British man accused of murdering wife says ‘she cried and begged’ for him to kill her

The British man who killed his wife at their retirement home in Cyprus has claimed she “cried and begged” for him to kill her.


David Hunter, a retired coal miner from Northumberland, UM is on trial for premeditated murder after his wife Janice died of asphyxiation in 2021.


Speaking during his testimony at Paphos District Court on Monday, May 15, David says they had a “perfect” 52-year marriage and broke down in tears as he described the moment he killed his terminally ill wife.


The 75-year-old previously admitted to killing his wife and his lawyers say it was assisted suicide at her request, to stop the pain of terminal leukaemia.

However, last week the court heard from Mrs Hunter’s doctor said she had a rare blood cancer, but might not have had terminal leukaemia.


In court on Monday May 15, David spoke of how Janice had become progressively more ill with blood cancer and had no quality of life.

“She cried and begged me to help her,” David, from Ashington, Northumberland, told the court.


“For five or six weeks before she died she was asking me to help her, she was asking me more every day.”

Prosecutors failed to accept that his wife asked him to end her life unless he had proof.

“If we accept this, every other man in the future who kills a woman will say ‘We had an agreement”, State prosecutor Andreas Hadjikyrou said

David refused to kill his wife until one day he agreed in the hope it would calm her. He insisted he had no intention of carrying out the act.

But nine days later, on December 18 2021, David pressed his hands over his wife’s mouth and nose.

David said in court: “She was sleeping in the leather chair downstairs and for the last week we slept down on those chairs together.

“I felt so helpless and hopeless that I couldn’t do anything for her. Every day she asked me a bit more intensely to do it.

“I didn’t want to do it after 57 years together. I really didn’t want to do it. She started crying and begging me. I didn’t want to do it, I said no.

“She said, ‘I can’t go on, this isn’t life for me. We just go to the hospital and stay at home. I can’t go on.

“She started becoming hysterical, so I told her, ‘Yes, I’m going to help you’.”

David said he stood up from his seat and walked towards the kettle to make a coffee, with Janice sobbing as she remained seated.

David found himself leaning over, gripping a kitchen bench with both hands while his wife cried uncontrollably.

“I turned to my wife and she was still crying,” David said with tears in his eyes.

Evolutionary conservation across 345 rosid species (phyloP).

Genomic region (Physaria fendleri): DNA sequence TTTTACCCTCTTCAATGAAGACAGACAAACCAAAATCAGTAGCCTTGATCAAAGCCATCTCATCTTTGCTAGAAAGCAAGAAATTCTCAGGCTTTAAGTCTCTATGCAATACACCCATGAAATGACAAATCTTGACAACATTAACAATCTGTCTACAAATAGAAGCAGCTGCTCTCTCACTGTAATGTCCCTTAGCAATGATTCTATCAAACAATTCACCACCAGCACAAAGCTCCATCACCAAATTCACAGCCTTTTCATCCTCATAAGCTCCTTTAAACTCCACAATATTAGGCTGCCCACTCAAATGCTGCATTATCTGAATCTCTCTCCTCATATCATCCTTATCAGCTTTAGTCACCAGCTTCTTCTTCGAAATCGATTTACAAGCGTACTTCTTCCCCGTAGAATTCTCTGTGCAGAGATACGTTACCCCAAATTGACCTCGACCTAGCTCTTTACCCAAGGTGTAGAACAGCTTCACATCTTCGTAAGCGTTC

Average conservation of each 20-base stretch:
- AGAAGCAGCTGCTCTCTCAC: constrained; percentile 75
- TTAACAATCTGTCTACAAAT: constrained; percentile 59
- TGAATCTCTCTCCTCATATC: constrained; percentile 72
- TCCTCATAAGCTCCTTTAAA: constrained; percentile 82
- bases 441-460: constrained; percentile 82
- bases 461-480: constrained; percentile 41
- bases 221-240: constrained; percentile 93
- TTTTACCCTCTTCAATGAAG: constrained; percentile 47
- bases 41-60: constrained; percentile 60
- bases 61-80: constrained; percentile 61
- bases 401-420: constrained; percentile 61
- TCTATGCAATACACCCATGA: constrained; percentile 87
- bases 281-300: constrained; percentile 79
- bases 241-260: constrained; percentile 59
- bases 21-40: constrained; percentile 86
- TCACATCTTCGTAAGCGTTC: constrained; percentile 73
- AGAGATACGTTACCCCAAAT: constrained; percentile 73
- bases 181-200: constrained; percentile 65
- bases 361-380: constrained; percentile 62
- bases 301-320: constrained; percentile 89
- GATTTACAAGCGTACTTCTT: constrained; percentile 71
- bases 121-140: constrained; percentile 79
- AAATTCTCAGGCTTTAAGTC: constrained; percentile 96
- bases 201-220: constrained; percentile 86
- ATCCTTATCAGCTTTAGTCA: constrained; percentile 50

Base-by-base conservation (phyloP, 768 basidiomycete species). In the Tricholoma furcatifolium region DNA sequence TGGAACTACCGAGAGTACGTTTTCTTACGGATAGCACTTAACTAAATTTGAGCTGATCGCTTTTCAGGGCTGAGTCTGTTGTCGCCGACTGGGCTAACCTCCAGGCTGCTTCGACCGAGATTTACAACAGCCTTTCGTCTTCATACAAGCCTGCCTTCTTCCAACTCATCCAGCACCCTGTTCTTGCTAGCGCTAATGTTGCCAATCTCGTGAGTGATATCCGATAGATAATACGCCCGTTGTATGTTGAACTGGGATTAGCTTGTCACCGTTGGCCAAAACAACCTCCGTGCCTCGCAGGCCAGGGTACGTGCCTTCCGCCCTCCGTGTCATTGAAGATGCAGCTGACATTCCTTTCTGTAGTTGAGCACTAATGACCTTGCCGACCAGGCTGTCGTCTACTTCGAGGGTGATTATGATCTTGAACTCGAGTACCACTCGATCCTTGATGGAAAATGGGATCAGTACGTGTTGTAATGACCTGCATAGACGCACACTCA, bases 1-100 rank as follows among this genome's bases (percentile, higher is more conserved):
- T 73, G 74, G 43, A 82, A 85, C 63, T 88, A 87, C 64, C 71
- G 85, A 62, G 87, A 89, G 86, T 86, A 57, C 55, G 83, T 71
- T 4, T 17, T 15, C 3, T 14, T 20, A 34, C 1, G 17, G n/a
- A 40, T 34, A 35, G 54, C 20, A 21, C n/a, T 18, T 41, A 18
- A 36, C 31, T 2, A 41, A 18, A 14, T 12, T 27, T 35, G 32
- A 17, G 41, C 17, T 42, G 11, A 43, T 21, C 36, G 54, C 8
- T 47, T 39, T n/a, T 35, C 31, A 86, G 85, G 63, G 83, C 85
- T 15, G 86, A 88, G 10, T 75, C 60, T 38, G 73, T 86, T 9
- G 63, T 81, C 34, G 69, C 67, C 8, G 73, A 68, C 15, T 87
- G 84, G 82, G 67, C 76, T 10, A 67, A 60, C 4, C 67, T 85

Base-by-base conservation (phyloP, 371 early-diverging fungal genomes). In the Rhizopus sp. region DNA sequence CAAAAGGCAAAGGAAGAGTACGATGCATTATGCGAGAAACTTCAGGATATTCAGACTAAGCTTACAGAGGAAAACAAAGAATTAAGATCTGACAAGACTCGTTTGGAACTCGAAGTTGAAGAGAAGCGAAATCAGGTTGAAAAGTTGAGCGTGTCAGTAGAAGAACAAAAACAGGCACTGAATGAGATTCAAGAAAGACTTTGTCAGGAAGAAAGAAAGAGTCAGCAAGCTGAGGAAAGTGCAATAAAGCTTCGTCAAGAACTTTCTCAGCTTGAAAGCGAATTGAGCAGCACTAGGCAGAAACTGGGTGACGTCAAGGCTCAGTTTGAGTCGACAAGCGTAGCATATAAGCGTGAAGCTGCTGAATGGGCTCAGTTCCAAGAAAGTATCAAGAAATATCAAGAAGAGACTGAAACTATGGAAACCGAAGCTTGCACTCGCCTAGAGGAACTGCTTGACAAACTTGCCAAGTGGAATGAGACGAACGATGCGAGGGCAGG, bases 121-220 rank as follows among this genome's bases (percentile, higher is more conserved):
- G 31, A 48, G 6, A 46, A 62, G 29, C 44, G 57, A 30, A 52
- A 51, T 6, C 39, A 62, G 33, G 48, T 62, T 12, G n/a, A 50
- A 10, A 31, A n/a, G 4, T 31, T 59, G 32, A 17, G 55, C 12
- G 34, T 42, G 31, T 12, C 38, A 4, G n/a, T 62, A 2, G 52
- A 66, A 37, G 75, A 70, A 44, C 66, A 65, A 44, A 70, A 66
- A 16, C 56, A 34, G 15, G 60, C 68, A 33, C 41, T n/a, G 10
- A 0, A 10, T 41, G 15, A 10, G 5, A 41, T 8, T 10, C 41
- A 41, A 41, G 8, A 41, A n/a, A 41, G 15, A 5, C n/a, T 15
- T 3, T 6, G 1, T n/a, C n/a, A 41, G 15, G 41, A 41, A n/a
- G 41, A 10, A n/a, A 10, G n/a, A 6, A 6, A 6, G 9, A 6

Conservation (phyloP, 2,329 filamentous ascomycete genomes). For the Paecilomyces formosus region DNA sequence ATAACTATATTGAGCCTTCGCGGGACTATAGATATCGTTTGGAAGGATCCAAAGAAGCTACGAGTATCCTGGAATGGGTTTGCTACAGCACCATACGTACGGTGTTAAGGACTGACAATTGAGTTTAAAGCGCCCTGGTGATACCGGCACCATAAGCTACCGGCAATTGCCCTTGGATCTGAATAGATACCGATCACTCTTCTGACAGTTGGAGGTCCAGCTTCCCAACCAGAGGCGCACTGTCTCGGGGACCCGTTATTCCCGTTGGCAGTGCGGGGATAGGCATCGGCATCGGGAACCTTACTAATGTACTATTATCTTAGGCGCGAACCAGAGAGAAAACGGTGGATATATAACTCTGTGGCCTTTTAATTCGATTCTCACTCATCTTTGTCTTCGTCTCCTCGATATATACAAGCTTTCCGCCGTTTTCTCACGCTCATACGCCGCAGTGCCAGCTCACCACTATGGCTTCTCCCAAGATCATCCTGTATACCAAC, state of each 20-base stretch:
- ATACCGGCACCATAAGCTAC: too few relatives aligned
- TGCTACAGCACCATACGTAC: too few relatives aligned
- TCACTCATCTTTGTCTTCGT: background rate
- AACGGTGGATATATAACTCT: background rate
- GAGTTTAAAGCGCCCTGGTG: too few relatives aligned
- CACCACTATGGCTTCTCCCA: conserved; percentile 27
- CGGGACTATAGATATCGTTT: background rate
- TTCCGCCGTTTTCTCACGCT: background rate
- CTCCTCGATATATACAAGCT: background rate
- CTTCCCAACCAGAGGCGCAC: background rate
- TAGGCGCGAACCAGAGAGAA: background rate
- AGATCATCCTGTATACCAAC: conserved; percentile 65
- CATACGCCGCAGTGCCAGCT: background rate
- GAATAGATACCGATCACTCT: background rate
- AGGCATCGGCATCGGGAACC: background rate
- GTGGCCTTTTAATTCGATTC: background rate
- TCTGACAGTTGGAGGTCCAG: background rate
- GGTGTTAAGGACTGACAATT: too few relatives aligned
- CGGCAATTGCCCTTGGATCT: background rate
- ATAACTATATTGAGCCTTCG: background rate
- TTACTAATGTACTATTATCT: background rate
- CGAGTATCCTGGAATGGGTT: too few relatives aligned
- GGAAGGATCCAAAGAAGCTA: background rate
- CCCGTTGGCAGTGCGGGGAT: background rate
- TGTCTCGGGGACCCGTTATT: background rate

“The next thing I knew I put my hands here [over her nose and mouth] and when it finished she was a grey colour.

“She did not attempt to stop me. I don’t know how long I kept my hands there.

“She didn’t look like my wife at all and it was the first time I cried after many years.”

David’s lawyers said that he was suffering from dissociation at the time and that he needed a psychiatric assessment.

However, the court found that Hunter was syablr at the time and was aware of what was happening, demonstrated by a call to his brother afterwards saying he was also going to kill himself.

David said in the following nine days, before her death, he had hoped she would change her mind.

“I would never kill my wife,” he told prosecutor Andreas Hadjikyrou under cross-examination.


Asked by defence lawyer Ritsa Pekri how the last days were, Hunter said: “She was crying, crying, crying, begging, begging, begging.

“She wasn’t taking any care of herself. For the last two or three weeks she could not move her arms and had trouble with her legs, she couldn’t balance.

“She was only eating soup, she couldn’t hold anything down. She lost a lot of weight. She lost so much weight that there was no flesh to put her injections in.”

Her illness have her acute diarrhoea that for the last three-and-a-half years of her life she had to wear nappies, David told the court.

David’s lawyer Michael Polak, from the Justice Abroad organisation, said: “I think he did well [giving evidence]. He’s pleased to be able to speak about it. He was the only person there when it happened.


“Nobody really knows what happened aside from him. It’s still a very sad, tragic case.

“They had a long, loving relationship. He took one of the most difficult decisions anyone could ever be asked to take from someone they love.”

David told the press after the hearing: “I got my say, this is what I wanted. To tell them things that they never even thought about.

“The last six months, I wouldn’t like anyone to go through that. Prison is nothing compared to what we went through.”

As the hearing came to a close, Hunter asked to address the judge, telling him: “My wife was suffering and she actually said, ‘I don’t want to live anymore,’ and I still said no.

“I was hoping she would change her mind. I loved her so much. I did not plan it, I swear to God.”

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